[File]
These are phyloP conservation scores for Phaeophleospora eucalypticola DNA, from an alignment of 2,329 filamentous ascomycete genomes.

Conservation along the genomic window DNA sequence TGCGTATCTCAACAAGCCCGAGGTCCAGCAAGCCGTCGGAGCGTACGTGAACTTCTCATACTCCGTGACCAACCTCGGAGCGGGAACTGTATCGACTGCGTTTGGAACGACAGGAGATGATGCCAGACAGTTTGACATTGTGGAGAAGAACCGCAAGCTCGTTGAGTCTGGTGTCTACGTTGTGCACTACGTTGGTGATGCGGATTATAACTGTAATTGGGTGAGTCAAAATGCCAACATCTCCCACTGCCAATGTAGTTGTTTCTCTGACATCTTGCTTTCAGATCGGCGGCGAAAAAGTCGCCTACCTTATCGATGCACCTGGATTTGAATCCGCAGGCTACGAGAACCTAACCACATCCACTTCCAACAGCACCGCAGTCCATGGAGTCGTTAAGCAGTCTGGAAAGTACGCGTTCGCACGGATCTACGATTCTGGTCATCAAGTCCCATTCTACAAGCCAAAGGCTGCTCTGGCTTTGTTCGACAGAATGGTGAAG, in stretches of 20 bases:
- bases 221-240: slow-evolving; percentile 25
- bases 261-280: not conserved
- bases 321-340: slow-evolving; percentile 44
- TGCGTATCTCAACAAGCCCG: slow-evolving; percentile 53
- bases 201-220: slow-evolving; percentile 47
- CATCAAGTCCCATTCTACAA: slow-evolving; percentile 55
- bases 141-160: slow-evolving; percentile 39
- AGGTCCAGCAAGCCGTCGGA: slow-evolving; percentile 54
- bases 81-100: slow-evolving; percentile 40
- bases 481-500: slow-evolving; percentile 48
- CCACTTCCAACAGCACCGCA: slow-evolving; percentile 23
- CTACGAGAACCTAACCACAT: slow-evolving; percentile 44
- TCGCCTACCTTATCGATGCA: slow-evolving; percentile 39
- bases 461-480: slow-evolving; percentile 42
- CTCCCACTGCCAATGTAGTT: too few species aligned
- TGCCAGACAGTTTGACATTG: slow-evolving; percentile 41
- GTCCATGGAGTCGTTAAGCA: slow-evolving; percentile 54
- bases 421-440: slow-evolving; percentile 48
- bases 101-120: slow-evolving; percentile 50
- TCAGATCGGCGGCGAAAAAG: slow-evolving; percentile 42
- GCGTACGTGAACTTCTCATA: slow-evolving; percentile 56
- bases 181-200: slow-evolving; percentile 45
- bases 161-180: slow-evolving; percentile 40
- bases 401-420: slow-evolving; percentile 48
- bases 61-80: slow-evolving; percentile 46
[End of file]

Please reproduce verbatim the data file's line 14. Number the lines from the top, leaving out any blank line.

- CTACGAGAACCTAACCACAT: slow-evolving; percentile 44